Crate moveit[][src]

A library for safe, in-place construction of Rust (and C++!) objects.

How It Works

moveit revolves around unsafe traits that impose additional guarantees on !Unpin types, such that they can be moved in the C++ sense. There are two senses of “move” frequently used:

  • The Rust sense, which is a blind memcpy and analogous-ish to the C++ “std::is_trivially_moveable` type-trait. Rust moves also render the moved-from object inaccessible.
  • The C++ sense, where a move is really like a mutating Clone operation, which leave the moved-from value accessible to be destroyed at the end of the scope.

C++ also has constructors, which are special functions that produce a new value in a particular location. In particular, C++ constructors may assume that the address of *this will not change; all C++ objects are effectively pinned and new objects must be constructed using copy or move constructors.

The Ctor, CopyCtor, and MoveCtor traits bring these concepts into Rust. A Ctor is like a nilary FnOnce, except that instead of returning its result, it writes it to a Pin<&mut MaybeUninit<T>>, which is in the “memory may be repurposed” state described in the Pin documentation (i.e., either it is freshly allocated or the destructor was recently run). This allows a Ctor to rely on the pointer’s address remaining stable, much like *this in C++.

Types that implement CopyCtor may be copy-constructed: given any pointer to T: CopyCtor, we can generate a constructor that constructs a new, identical T at a designated location. MoveCtor types may be move-constructed: given an owning pointer (see DerefMove) to T, we can generate a similar constructor, except that it also destroys the T and the owning pointer’s storage.

None of this violates the existing Pin guarantees: moving out of a Pin<P> does not perform a move in the Rust sense, but rather in the C++ sense: it mutates through the pinned pointer in a safe manner to construct a new P::Target, and then destroys the pointer and its contents.

In general, move-constructible types are going to want to be !Unpin so that they can be self-referential. Self-referential types are one of the primary motivations for move constructors.


A constructor is any type that implements Ctor. Constructors are like closures that have guaranteed RVO, which can be used to construct a self-referential type in-place. To use the example from the Pin<T> docs:

use std::marker::PhantomPinned;
use std::mem::MaybeUninit;
use std::pin::Pin;
use std::ptr;
use std::ptr::NonNull;

use moveit::ctor;
use moveit::ctor::Ctor;
use moveit::emplace;

// This is a self-referential struct because the slice field points to the
// data field. We cannot inform the compiler about that with a normal
// reference, as this pattern cannot be described with the usual borrowing
// rules. Instead we use a raw pointer, though one which is known not to be
// null, as we know it's pointing at the string.
struct Unmovable {
  data: String,
  slice: NonNull<String>,
  _pin: PhantomPinned,

impl Unmovable {
  // Defer construction until the final location is known.
  fn new(data: String) -> impl Ctor<Output = Self> {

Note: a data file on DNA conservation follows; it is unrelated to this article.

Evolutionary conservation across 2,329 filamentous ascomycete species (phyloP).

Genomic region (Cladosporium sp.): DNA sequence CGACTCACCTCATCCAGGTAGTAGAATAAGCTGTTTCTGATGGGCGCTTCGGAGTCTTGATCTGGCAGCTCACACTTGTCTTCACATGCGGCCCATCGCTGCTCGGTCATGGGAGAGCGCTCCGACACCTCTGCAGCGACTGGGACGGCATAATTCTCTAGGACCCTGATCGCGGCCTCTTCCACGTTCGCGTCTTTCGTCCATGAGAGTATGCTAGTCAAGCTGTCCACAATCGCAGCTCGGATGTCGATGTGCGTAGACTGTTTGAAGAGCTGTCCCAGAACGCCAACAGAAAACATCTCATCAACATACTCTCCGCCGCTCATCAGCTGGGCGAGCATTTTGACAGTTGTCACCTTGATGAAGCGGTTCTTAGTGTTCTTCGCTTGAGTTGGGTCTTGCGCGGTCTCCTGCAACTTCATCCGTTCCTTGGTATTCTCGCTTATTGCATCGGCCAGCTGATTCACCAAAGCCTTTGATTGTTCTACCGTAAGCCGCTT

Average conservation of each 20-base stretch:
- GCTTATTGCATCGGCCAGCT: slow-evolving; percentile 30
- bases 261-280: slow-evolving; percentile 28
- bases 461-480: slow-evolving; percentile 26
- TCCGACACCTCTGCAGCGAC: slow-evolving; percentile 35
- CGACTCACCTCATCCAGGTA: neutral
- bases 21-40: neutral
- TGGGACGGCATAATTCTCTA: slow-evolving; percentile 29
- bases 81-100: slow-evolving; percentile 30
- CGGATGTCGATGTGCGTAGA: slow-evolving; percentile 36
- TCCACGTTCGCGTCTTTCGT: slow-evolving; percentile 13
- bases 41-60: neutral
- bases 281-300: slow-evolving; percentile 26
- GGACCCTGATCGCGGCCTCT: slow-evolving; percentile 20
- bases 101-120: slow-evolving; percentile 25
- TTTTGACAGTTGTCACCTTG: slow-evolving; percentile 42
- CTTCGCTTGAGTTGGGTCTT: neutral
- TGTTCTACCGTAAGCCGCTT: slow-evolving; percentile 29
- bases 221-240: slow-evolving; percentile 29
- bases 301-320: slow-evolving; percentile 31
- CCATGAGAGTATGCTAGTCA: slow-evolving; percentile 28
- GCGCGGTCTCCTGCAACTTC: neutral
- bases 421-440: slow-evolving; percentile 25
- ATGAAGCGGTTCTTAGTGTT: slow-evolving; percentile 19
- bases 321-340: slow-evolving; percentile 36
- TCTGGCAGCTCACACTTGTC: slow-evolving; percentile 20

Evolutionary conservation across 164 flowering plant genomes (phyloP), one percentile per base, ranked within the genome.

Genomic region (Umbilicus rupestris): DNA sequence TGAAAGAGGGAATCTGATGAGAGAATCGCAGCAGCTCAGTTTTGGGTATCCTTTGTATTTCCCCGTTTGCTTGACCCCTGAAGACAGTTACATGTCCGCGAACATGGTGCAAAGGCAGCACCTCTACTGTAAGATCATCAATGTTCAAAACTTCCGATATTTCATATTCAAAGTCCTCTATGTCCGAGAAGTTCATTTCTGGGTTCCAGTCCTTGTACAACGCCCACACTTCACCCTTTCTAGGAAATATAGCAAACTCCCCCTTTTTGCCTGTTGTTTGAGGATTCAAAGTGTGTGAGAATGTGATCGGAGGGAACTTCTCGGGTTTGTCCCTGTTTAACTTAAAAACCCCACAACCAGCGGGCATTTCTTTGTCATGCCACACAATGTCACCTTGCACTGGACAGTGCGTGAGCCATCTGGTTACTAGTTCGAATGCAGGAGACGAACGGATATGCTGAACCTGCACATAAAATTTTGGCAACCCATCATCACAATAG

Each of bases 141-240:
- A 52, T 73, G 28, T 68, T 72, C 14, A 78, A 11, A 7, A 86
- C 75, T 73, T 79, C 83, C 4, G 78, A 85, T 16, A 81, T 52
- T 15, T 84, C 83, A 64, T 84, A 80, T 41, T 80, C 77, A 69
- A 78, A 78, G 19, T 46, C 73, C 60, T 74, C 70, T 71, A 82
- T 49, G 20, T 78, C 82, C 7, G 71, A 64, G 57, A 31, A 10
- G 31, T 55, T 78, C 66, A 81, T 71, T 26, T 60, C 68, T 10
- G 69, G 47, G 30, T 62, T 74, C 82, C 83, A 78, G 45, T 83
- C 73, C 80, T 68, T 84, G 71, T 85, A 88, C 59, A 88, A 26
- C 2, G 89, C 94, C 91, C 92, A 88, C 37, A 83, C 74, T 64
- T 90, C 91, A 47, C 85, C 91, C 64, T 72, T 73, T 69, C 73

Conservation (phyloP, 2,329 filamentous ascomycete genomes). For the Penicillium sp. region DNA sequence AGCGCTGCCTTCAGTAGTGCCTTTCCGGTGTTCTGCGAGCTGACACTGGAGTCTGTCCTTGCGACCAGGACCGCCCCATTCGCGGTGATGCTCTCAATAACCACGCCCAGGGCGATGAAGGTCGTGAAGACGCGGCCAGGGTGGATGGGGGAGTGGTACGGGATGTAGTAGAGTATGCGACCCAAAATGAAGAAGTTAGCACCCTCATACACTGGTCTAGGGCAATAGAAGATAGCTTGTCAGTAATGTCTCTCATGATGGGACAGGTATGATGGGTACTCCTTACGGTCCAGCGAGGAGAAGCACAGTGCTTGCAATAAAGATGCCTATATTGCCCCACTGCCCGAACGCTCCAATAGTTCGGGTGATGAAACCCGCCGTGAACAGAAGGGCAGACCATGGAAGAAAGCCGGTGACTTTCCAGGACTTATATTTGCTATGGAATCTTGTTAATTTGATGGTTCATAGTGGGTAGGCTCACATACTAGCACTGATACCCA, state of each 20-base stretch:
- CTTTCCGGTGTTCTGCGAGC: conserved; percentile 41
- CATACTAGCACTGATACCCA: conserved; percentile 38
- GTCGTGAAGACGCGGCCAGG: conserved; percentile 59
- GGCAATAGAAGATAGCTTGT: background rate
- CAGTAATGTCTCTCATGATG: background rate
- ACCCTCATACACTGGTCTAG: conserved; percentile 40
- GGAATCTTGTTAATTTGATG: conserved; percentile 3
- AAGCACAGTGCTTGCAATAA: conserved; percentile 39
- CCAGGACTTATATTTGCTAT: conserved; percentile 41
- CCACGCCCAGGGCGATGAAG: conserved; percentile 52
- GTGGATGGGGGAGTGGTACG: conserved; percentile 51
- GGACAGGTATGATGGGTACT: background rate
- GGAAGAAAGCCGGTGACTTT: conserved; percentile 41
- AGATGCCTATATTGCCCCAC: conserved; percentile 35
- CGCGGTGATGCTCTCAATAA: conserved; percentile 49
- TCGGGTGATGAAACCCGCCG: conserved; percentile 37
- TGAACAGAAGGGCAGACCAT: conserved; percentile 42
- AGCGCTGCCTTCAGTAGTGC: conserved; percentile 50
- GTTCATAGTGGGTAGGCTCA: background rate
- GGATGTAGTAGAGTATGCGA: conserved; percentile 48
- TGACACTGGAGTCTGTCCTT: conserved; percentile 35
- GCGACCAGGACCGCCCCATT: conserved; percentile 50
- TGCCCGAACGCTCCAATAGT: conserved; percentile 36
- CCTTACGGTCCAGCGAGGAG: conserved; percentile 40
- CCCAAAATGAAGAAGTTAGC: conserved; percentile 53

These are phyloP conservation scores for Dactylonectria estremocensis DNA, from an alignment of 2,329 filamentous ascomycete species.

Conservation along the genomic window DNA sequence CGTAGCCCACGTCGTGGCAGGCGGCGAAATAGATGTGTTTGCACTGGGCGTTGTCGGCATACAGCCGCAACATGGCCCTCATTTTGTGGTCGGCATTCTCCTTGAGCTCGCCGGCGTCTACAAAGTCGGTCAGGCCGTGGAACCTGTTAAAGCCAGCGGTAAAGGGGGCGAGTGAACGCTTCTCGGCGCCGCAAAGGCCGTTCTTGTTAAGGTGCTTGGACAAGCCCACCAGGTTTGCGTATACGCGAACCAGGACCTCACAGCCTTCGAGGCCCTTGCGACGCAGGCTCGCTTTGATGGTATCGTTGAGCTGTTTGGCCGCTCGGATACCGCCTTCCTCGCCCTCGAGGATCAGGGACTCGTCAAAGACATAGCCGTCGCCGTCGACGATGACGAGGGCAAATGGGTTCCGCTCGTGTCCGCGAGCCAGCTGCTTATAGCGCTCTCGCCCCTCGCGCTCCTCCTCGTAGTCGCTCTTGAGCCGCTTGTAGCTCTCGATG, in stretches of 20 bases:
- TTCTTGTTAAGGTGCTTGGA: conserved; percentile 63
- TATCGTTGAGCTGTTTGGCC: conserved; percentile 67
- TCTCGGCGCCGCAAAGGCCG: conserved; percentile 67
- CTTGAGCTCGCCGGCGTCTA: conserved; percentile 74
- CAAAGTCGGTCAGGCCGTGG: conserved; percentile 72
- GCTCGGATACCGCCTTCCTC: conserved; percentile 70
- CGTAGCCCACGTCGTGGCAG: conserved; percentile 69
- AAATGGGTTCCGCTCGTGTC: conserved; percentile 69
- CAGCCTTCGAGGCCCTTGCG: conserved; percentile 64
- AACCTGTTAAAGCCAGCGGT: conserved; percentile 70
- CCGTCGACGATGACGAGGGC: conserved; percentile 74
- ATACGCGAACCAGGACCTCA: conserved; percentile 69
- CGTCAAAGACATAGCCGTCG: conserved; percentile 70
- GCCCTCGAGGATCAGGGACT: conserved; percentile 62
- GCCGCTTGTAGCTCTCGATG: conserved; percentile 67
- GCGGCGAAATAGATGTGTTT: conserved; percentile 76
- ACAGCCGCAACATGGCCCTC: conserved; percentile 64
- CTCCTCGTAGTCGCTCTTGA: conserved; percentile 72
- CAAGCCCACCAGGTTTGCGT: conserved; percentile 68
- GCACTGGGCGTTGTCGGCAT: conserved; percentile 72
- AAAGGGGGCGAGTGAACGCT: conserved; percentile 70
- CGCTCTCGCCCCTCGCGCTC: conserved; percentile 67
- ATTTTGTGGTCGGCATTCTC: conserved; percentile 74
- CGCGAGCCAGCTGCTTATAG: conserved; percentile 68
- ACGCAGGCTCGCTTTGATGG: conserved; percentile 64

unsafe {
      ctor::from_placement_fn(|dest| {
        let mut inner = Pin::into_inner_unchecked(dest);
        *inner = MaybeUninit::new( Unmovable {
            // We only create the pointer once the data is in place
            // otherwise it will have already moved before we even started.
            slice: NonNull::dangling(),
            _pin: PhantomPinned,
        let mut inner = &mut *inner.as_mut_ptr();
        inner.slice = NonNull::from(&;

// The constructor can't be used directly, and needs to be emplaced.
emplace! {
  let unmoved = Unmovable::new("hello".to_string());
// The pointer should point to the correct location,
// so long as the struct hasn't moved.
// Meanwhile, we are free to move the pointer around.
let mut still_unmoved = unmoved;
assert_eq!(still_unmoved.slice, NonNull::from(&;

// Since our type doesn't implement Unpin, this will fail to compile:
// let mut new_unmoved = Unmovable::new("world".to_string());
// std::mem::swap(&mut *still_unmoved, &mut *new_unmoved);

// However, we can implement `MoveCtor` to allow it to be "moved" again.

The ctor module provides various helpers for making constructors. As a rule, functions which, in Rust, would normally construct and return a value should return impl Ctor instead. This is analogous to have async fns and .iter() functions work.

In the future, we may provide a #[ctor] macro for streamlining Ctor definition.


The example above makes use of the emplace! macro, one of many ways to turn a constructor into a value. moveit gives you two choices for running a constructor:

  • On the stack, using the StackBox type (this is what emplace! generates).
  • On the heap, using the extension methods from the Emplace trait.

For example, we could have placed the above in a Box by writing Box::emplace(Unmovable::new()).


pub use crate::ctor::CopyCtor;
pub use crate::ctor::Ctor;
pub use crate::ctor::Emplace;
pub use crate::ctor::MoveCtor;
pub use crate::ctor::TryCtor;
pub use crate::stackbox::Slot;
pub use crate::stackbox::StackBox;



In-place constructors.


Stack-based owning pointers, for emplacement on the stack.


Unique-owner utilities.



Emplace a Ctor into a StackBox.


Constructs a new Slot.


Constructs a StackBox.